How to Identify Google Spam Calls

If you’re like me, you get up to 10 spammy phone calls on your business line every single day. Today I was treated with the lovely automated voice of “Sharon” my local Google specialist. The thing is: Sharon is not with Google.

These spam calls are misleading and are personally disruptive to my business as I have clients call me multiple times a week saying Google called them and there’s something wrong with the client’s website. We then have to research the complaint and always end up with the same conclusion: you got spammed. With this in mind, I thought it would be helpful to put some tips together on spotting fake Google representatives and how to tell if they are legitimate or not.

Here are a few tips to know that you’re on the phone with a spammer.

Google Doesn’t Call You About Organic Search

First and foremost, Google will rarely reach out to you directly over the phone. If they do, it’s most likely your established Adwords rep calling you to discuss ways they can get you to spend more money with them. If you don’t have Adwords then you should always be suspicious if someone calls you about Google.

Spam Calls Take Awhile to Connect

You will notice an awkward pause and no response when you say hello initially. This is because the software that is auto-dialing thousands of numbers per day needs to go to the next step: playing a pre-recorded message.

You Get Cutoff Voicemails

Since the spammers use auto-dialing software, they will often start playing the spam message when your voicemail greeting triggers. This means you’ll end up with the last part of the message as a voicemail. Any real person would wait until the greeting is over to begin speaking.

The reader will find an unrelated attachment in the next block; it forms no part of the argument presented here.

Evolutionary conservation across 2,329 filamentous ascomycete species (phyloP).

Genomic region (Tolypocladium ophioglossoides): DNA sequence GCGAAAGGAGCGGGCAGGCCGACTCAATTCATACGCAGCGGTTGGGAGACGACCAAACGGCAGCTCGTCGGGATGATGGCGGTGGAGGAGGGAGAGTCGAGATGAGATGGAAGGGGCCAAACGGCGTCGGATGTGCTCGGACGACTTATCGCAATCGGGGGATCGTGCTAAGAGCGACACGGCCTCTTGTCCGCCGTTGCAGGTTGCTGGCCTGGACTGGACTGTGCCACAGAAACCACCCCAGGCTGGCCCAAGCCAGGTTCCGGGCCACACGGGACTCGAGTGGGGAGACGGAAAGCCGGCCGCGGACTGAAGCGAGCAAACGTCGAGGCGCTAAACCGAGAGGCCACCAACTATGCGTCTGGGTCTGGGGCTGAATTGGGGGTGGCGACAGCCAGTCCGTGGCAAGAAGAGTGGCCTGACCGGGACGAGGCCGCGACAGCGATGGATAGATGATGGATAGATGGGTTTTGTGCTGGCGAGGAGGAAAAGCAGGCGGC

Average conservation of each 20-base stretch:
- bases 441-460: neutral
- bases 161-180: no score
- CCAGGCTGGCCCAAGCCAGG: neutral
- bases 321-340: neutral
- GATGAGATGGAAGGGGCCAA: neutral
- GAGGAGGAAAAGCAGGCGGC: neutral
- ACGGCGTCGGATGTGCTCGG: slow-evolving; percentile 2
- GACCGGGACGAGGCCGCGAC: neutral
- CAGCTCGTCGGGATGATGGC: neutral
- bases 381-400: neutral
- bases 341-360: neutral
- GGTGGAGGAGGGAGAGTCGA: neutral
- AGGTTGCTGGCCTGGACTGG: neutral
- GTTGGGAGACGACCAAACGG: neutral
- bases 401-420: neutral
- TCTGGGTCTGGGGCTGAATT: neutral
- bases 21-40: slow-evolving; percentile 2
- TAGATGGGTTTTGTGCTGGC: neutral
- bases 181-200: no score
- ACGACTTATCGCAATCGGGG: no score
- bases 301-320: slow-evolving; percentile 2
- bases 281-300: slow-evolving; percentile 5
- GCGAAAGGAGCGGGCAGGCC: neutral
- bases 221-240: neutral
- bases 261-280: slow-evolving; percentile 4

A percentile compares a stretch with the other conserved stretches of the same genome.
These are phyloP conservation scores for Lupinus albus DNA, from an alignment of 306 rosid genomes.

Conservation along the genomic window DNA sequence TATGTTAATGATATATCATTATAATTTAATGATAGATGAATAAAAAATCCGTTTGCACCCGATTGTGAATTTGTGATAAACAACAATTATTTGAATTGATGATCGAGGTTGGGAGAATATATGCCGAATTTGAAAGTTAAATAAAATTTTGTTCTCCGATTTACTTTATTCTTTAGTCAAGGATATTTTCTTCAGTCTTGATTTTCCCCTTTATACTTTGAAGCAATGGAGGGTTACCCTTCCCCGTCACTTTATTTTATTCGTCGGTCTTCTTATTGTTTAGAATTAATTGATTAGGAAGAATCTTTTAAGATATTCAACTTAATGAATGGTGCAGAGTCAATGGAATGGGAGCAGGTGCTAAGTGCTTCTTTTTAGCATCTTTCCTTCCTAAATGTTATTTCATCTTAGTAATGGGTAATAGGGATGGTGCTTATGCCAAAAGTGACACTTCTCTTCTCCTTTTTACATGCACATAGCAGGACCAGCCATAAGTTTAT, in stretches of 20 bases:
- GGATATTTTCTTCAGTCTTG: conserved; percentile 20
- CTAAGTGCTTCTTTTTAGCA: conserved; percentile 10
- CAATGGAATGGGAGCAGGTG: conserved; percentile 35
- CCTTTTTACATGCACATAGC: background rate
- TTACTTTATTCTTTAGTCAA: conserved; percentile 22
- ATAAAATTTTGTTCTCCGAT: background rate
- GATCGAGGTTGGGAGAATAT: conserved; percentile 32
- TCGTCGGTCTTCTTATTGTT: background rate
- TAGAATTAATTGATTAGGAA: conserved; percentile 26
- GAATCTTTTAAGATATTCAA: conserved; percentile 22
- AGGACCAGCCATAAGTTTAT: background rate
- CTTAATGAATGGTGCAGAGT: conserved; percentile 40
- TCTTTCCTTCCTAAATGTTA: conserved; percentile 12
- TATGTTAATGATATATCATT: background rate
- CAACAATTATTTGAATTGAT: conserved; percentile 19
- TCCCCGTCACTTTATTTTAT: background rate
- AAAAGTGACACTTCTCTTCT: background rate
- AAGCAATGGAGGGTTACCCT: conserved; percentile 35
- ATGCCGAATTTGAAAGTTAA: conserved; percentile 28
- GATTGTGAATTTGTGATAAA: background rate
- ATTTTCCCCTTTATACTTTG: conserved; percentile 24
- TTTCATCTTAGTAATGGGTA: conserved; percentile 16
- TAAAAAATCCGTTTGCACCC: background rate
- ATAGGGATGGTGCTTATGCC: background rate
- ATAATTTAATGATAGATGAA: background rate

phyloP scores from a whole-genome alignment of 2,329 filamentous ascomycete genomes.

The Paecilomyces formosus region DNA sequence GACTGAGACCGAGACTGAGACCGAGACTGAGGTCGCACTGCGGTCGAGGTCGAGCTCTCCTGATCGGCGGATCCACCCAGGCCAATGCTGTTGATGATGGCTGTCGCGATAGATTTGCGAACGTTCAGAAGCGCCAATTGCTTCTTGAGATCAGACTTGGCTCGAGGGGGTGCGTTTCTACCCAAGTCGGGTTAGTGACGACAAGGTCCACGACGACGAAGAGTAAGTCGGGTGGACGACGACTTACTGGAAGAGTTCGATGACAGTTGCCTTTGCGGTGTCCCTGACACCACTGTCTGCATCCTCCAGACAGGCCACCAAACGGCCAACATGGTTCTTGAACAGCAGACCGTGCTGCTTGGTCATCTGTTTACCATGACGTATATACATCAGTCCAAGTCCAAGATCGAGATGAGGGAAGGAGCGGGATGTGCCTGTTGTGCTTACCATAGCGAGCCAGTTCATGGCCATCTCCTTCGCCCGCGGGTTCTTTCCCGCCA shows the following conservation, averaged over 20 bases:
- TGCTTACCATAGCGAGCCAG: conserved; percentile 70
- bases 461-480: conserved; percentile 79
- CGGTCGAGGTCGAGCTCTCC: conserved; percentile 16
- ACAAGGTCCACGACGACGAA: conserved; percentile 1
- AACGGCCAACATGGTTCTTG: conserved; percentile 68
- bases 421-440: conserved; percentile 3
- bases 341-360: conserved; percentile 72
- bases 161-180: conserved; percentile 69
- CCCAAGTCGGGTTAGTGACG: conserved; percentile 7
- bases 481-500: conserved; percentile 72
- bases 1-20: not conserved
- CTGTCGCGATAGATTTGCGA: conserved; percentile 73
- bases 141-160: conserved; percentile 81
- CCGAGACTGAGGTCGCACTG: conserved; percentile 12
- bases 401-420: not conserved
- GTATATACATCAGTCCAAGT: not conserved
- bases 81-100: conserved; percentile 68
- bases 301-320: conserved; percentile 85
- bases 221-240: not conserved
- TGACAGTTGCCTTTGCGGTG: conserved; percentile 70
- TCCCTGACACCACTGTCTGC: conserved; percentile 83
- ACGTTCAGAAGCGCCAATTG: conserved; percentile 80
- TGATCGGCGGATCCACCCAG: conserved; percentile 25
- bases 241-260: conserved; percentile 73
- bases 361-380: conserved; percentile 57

They Don’t Say They’re a Google Employee

The calls I’ve heard are all pretty vague. Here are a few favorite titles fake Google reps may reveal themselves with:

  • Google specialist
  • Google representative
  • Google partner
  • Google expert
  • Google contractor

Pretty much anything except “Hi, I’m with Google” or “I’m from Google.”

Their Website Has a Big Disclaimer

Here’s a message my client emailed me:

A spammy message from a well known Google Maps company

Take a look at the footer of their website:

Google Maps company spammy footer

It states: is not Google, a partner of Google or has any special relationship with Google. If you tell someone on the phone that you’re from Google and they read this on your website they will be angry. Not a great marketing tactic as can be seen from this company’s many negative reviews.

In Conclusion

I hope this is able to help you know whether you’re on the phone with a spammy SEO company or not. A little bit of research goes a long way in preventing wasting time and money on a company with deceptive business practices. Legitimate companies are clear as to who they are, who they’re affiliated with and often don’t make bold promises over the phone. In the time I was writing this I got another call to my phone but luckily my cell phone warned me:

An iPhone warning that an incoming phone call is likely Spam. The name of the caller is Spam Likely.




  • John Bauer

    Interesting piece but its slanderous. You are conflating the questionable practices of every single maps optimization company in the United States onto one company who does not use “Sharon From Google”. Secondly, Maps Support for Google is not saying that the company is Google. The company cited in your article is a Google Partner for Adwords, of which, does not mean they are a actual partner of Google. Thirdly, the company you have cited not only discloses the fact they are not with Google in the footer of their website, but you have failed to mention that the company cited clearly discloses this same fact at the top of their terms and conditions in bold print where businesses have to agree to prior to payment. Clearly transparent. Although It is also understood that most business owners do not have nor spend time to research these phone calls, well noted. But this company has gone out of its way to disclose its relationship. Your article suggest that the company is using “fake Google” calls. This is not factual.

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